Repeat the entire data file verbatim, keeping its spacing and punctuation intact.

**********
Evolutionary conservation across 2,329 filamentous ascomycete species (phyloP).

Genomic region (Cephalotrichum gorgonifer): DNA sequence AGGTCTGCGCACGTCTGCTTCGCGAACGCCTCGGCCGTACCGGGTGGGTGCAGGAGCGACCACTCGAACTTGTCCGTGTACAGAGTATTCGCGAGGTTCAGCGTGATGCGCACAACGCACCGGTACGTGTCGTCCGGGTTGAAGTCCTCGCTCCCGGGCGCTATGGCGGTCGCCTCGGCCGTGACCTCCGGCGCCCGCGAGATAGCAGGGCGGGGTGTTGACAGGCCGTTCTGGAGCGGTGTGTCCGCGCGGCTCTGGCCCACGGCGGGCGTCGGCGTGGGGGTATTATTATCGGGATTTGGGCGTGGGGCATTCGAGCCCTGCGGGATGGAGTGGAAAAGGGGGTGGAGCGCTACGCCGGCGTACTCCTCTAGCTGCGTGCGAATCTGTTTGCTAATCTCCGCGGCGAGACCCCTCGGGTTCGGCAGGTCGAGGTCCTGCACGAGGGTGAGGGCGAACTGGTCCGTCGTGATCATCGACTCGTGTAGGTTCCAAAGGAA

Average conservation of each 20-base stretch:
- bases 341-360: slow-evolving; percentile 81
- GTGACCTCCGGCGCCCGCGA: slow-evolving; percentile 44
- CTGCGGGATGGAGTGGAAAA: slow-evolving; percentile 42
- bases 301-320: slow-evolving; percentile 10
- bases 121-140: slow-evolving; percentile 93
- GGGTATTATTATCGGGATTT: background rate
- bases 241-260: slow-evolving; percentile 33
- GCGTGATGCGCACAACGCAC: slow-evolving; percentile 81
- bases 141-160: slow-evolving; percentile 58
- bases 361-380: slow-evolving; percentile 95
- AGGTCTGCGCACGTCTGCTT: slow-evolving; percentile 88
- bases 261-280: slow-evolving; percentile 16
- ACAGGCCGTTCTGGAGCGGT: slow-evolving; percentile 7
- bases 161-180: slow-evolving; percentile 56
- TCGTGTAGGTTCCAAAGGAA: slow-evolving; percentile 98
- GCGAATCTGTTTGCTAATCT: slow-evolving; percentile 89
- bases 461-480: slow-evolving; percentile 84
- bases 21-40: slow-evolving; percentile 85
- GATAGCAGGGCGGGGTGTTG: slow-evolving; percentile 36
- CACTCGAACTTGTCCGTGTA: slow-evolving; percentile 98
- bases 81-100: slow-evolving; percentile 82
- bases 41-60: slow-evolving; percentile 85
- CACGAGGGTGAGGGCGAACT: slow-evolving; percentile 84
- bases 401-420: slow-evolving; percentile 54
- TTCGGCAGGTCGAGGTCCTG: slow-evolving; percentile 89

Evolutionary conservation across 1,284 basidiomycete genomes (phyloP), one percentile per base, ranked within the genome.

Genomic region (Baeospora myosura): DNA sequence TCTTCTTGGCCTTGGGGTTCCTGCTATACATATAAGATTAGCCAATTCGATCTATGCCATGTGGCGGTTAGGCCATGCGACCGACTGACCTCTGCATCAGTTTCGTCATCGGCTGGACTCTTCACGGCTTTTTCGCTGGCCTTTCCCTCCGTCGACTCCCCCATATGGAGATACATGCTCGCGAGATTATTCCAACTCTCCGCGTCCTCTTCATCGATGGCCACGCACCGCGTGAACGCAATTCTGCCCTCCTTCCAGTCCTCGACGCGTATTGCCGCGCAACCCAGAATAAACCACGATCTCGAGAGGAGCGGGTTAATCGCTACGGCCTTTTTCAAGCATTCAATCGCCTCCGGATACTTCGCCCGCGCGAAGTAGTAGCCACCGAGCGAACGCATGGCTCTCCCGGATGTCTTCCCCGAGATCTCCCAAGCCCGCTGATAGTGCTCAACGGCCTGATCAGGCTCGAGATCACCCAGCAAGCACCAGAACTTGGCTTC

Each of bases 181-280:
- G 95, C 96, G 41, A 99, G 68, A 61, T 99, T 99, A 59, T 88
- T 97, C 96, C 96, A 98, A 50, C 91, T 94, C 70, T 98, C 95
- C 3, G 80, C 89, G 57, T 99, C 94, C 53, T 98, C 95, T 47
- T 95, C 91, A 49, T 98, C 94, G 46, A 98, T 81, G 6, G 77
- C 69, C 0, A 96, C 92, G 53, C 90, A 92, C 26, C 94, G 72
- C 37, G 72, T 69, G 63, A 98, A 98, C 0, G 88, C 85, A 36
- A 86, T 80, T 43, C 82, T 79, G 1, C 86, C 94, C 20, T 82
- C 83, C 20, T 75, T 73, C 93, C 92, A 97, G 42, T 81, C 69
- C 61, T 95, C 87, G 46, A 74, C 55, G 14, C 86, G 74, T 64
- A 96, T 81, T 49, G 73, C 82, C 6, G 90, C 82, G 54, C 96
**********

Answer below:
Evolutionary conservation across 2,329 filamentous ascomycete species (phyloP).

Genomic region (Cephalotrichum gorgonifer): DNA sequence AGGTCTGCGCACGTCTGCTTCGCGAACGCCTCGGCCGTACCGGGTGGGTGCAGGAGCGACCACTCGAACTTGTCCGTGTACAGAGTATTCGCGAGGTTCAGCGTGATGCGCACAACGCACCGGTACGTGTCGTCCGGGTTGAAGTCCTCGCTCCCGGGCGCTATGGCGGTCGCCTCGGCCGTGACCTCCGGCGCCCGCGAGATAGCAGGGCGGGGTGTTGACAGGCCGTTCTGGAGCGGTGTGTCCGCGCGGCTCTGGCCCACGGCGGGCGTCGGCGTGGGGGTATTATTATCGGGATTTGGGCGTGGGGCATTCGAGCCCTGCGGGATGGAGTGGAAAAGGGGGTGGAGCGCTACGCCGGCGTACTCCTCTAGCTGCGTGCGAATCTGTTTGCTAATCTCCGCGGCGAGACCCCTCGGGTTCGGCAGGTCGAGGTCCTGCACGAGGGTGAGGGCGAACTGGTCCGTCGTGATCATCGACTCGTGTAGGTTCCAAAGGAA

Average conservation of each 20-base stretch:
- bases 341-360: slow-evolving; percentile 81
- GTGACCTCCGGCGCCCGCGA: slow-evolving; percentile 44
- CTGCGGGATGGAGTGGAAAA: slow-evolving; percentile 42
- bases 301-320: slow-evolving; percentile 10
- bases 121-140: slow-evolving; percentile 93
- GGGTATTATTATCGGGATTT: background rate
- bases 241-260: slow-evolving; percentile 33
- GCGTGATGCGCACAACGCAC: slow-evolving; percentile 81
- bases 141-160: slow-evolving; percentile 58
- bases 361-380: slow-evolving; percentile 95
- AGGTCTGCGCACGTCTGCTT: slow-evolving; percentile 88
- bases 261-280: slow-evolving; percentile 16
- ACAGGCCGTTCTGGAGCGGT: slow-evolving; percentile 7
- bases 161-180: slow-evolving; percentile 56
- TCGTGTAGGTTCCAAAGGAA: slow-evolving; percentile 98
- GCGAATCTGTTTGCTAATCT: slow-evolving; percentile 89
- bases 461-480: slow-evolving; percentile 84
- bases 21-40: slow-evolving; percentile 85
- GATAGCAGGGCGGGGTGTTG: slow-evolving; percentile 36
- CACTCGAACTTGTCCGTGTA: slow-evolving; percentile 98
- bases 81-100: slow-evolving; percentile 82
- bases 41-60: slow-evolving; percentile 85
- CACGAGGGTGAGGGCGAACT: slow-evolving; percentile 84
- bases 401-420: slow-evolving; percentile 54
- TTCGGCAGGTCGAGGTCCTG: slow-evolving; percentile 89

Evolutionary conservation across 1,284 basidiomycete genomes (phyloP), one percentile per base, ranked within the genome.

Genomic region (Baeospora myosura): DNA sequence TCTTCTTGGCCTTGGGGTTCCTGCTATACATATAAGATTAGCCAATTCGATCTATGCCATGTGGCGGTTAGGCCATGCGACCGACTGACCTCTGCATCAGTTTCGTCATCGGCTGGACTCTTCACGGCTTTTTCGCTGGCCTTTCCCTCCGTCGACTCCCCCATATGGAGATACATGCTCGCGAGATTATTCCAACTCTCCGCGTCCTCTTCATCGATGGCCACGCACCGCGTGAACGCAATTCTGCCCTCCTTCCAGTCCTCGACGCGTATTGCCGCGCAACCCAGAATAAACCACGATCTCGAGAGGAGCGGGTTAATCGCTACGGCCTTTTTCAAGCATTCAATCGCCTCCGGATACTTCGCCCGCGCGAAGTAGTAGCCACCGAGCGAACGCATGGCTCTCCCGGATGTCTTCCCCGAGATCTCCCAAGCCCGCTGATAGTGCTCAACGGCCTGATCAGGCTCGAGATCACCCAGCAAGCACCAGAACTTGGCTTC

Each of bases 181-280:
- G 95, C 96, G 41, A 99, G 68, A 61, T 99, T 99, A 59, T 88
- T 97, C 96, C 96, A 98, A 50, C 91, T 94, C 70, T 98, C 95
- C 3, G 80, C 89, G 57, T 99, C 94, C 53, T 98, C 95, T 47
- T 95, C 91, A 49, T 98, C 94, G 46, A 98, T 81, G 6, G 77
- C 69, C 0, A 96, C 92, G 53, C 90, A 92, C 26, C 94, G 72
- C 37, G 72, T 69, G 63, A 98, A 98, C 0, G 88, C 85, A 36
- A 86, T 80, T 43, C 82, T 79, G 1, C 86, C 94, C 20, T 82
- C 83, C 20, T 75, T 73, C 93, C 92, A 97, G 42, T 81, C 69
- C 61, T 95, C 87, G 46, A 74, C 55, G 14, C 86, G 74, T 64
- A 96, T 81, T 49, G 73, C 82, C 6, G 90, C 82, G 54, C 96